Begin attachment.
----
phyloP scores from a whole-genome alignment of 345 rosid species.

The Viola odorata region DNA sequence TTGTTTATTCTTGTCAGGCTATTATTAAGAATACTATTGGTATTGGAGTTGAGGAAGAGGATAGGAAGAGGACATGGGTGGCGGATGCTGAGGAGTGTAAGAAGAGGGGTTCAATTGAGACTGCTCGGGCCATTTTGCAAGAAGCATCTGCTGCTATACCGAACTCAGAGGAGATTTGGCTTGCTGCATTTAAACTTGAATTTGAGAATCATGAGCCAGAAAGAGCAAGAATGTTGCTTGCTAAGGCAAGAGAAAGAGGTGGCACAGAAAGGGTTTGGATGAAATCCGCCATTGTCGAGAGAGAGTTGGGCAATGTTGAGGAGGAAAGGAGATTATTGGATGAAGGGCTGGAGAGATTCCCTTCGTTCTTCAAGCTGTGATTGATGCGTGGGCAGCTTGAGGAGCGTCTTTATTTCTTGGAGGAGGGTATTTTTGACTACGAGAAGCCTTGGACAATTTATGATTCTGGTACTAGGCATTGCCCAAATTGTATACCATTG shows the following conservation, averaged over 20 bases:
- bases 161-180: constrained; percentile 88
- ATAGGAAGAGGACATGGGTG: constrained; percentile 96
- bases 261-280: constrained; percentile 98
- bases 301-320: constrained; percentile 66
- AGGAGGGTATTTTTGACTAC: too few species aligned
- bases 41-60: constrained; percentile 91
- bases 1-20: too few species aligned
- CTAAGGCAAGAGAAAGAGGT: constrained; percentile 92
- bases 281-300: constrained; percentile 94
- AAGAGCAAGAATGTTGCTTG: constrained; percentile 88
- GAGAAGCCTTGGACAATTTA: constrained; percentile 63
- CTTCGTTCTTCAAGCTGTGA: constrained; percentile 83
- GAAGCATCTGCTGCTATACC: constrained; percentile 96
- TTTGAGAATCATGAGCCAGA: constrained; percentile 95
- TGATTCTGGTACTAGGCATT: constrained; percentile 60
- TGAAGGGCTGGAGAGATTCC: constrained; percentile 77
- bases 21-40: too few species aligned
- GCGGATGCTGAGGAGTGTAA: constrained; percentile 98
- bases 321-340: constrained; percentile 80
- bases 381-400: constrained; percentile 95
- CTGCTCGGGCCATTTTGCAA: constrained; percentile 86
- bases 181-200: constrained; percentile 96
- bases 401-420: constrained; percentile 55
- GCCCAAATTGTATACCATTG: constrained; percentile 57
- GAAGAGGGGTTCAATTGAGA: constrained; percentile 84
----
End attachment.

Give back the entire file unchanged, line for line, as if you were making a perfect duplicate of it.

phyloP scores from a whole-genome alignment of 345 rosid species.

The Viola odorata region DNA sequence TTGTTTATTCTTGTCAGGCTATTATTAAGAATACTATTGGTATTGGAGTTGAGGAAGAGGATAGGAAGAGGACATGGGTGGCGGATGCTGAGGAGTGTAAGAAGAGGGGTTCAATTGAGACTGCTCGGGCCATTTTGCAAGAAGCATCTGCTGCTATACCGAACTCAGAGGAGATTTGGCTTGCTGCATTTAAACTTGAATTTGAGAATCATGAGCCAGAAAGAGCAAGAATGTTGCTTGCTAAGGCAAGAGAAAGAGGTGGCACAGAAAGGGTTTGGATGAAATCCGCCATTGTCGAGAGAGAGTTGGGCAATGTTGAGGAGGAAAGGAGATTATTGGATGAAGGGCTGGAGAGATTCCCTTCGTTCTTCAAGCTGTGATTGATGCGTGGGCAGCTTGAGGAGCGTCTTTATTTCTTGGAGGAGGGTATTTTTGACTACGAGAAGCCTTGGACAATTTATGATTCTGGTACTAGGCATTGCCCAAATTGTATACCATTG shows the following conservation, averaged over 20 bases:
- bases 161-180: constrained; percentile 88
- ATAGGAAGAGGACATGGGTG: constrained; percentile 96
- bases 261-280: constrained; percentile 98
- bases 301-320: constrained; percentile 66
- AGGAGGGTATTTTTGACTAC: too few species aligned
- bases 41-60: constrained; percentile 91
- bases 1-20: too few species aligned
- CTAAGGCAAGAGAAAGAGGT: constrained; percentile 92
- bases 281-300: constrained; percentile 94
- AAGAGCAAGAATGTTGCTTG: constrained; percentile 88
- GAGAAGCCTTGGACAATTTA: constrained; percentile 63
- CTTCGTTCTTCAAGCTGTGA: constrained; percentile 83
- GAAGCATCTGCTGCTATACC: constrained; percentile 96
- TTTGAGAATCATGAGCCAGA: constrained; percentile 95
- TGATTCTGGTACTAGGCATT: constrained; percentile 60
- TGAAGGGCTGGAGAGATTCC: constrained; percentile 77
- bases 21-40: too few species aligned
- GCGGATGCTGAGGAGTGTAA: constrained; percentile 98
- bases 321-340: constrained; percentile 80
- bases 381-400: constrained; percentile 95
- CTGCTCGGGCCATTTTGCAA: constrained; percentile 86
- bases 181-200: constrained; percentile 96
- bases 401-420: constrained; percentile 55
- GCCCAAATTGTATACCATTG: constrained; percentile 57
- GAAGAGGGGTTCAATTGAGA: constrained; percentile 84